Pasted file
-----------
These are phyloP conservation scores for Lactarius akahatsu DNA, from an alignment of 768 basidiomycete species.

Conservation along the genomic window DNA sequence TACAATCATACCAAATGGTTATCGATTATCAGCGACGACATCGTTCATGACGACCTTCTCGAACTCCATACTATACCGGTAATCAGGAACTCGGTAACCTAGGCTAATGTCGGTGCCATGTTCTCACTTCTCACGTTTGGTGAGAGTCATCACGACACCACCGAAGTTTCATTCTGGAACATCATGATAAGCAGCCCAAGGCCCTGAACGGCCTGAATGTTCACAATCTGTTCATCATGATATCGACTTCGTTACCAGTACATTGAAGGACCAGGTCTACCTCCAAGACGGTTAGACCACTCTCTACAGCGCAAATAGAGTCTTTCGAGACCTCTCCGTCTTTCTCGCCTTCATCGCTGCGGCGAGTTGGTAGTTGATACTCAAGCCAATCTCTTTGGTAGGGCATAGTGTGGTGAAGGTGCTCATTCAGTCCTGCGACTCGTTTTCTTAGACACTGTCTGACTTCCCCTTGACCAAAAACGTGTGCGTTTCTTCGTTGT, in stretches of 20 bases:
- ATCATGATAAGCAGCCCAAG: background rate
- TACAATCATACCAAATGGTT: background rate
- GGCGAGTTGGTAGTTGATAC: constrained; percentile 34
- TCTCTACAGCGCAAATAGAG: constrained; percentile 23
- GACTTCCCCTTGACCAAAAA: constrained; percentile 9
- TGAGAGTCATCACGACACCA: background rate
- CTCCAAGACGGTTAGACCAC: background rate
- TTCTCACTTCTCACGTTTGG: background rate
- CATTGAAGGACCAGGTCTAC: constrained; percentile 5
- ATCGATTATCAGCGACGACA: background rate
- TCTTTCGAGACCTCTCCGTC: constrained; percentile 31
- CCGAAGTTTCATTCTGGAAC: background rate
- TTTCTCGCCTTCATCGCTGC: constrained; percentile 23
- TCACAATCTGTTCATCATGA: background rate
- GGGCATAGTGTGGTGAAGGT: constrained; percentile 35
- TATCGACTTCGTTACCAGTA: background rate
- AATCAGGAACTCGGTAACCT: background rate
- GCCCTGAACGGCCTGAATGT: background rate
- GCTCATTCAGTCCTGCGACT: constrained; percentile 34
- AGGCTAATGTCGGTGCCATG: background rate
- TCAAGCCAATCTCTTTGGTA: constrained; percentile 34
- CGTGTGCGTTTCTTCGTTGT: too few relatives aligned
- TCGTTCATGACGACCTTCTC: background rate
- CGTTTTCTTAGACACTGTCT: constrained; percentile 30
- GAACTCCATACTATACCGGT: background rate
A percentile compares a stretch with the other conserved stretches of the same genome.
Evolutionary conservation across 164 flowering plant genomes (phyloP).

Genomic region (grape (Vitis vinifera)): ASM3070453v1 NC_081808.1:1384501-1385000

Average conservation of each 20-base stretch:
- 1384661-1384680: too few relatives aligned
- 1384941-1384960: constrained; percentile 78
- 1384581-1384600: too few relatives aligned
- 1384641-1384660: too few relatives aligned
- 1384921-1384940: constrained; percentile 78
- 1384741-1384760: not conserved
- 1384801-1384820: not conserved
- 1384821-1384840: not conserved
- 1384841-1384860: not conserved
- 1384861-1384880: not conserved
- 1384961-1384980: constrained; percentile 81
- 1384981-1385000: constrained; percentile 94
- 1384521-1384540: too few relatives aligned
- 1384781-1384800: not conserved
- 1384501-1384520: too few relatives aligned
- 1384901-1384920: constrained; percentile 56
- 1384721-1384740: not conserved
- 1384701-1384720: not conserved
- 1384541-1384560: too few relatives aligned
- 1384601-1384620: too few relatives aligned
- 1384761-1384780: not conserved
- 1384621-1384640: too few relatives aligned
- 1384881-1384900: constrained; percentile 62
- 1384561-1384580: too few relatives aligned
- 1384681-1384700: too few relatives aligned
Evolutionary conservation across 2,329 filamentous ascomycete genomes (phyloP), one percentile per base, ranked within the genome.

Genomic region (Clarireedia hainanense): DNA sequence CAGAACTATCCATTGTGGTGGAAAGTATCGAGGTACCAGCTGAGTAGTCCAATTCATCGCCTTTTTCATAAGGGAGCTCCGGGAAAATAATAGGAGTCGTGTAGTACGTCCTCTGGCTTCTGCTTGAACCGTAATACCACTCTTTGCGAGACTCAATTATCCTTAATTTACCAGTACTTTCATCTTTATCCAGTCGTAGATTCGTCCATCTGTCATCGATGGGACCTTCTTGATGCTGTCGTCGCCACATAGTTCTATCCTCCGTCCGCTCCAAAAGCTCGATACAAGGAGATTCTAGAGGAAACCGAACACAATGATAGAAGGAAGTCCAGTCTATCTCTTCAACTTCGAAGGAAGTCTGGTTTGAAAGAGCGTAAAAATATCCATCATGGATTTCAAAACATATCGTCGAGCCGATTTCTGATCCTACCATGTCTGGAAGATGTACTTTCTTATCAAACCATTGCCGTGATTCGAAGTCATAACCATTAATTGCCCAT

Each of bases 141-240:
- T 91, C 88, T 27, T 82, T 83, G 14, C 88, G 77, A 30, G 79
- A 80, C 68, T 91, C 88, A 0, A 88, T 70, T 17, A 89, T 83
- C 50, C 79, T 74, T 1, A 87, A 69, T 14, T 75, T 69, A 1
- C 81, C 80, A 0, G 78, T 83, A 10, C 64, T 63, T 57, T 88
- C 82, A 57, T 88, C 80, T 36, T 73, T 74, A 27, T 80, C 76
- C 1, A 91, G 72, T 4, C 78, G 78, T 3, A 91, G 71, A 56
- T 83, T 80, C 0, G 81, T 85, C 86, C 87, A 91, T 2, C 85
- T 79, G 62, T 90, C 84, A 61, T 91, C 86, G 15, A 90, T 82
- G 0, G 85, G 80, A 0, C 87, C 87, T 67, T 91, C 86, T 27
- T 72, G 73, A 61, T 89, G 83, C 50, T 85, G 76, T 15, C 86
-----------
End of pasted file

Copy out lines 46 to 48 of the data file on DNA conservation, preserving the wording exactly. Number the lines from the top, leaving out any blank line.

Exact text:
- 1384501-1384520: too few relatives aligned
- 1384901-1384920: constrained; percentile 56
- 1384721-1384740: not conserved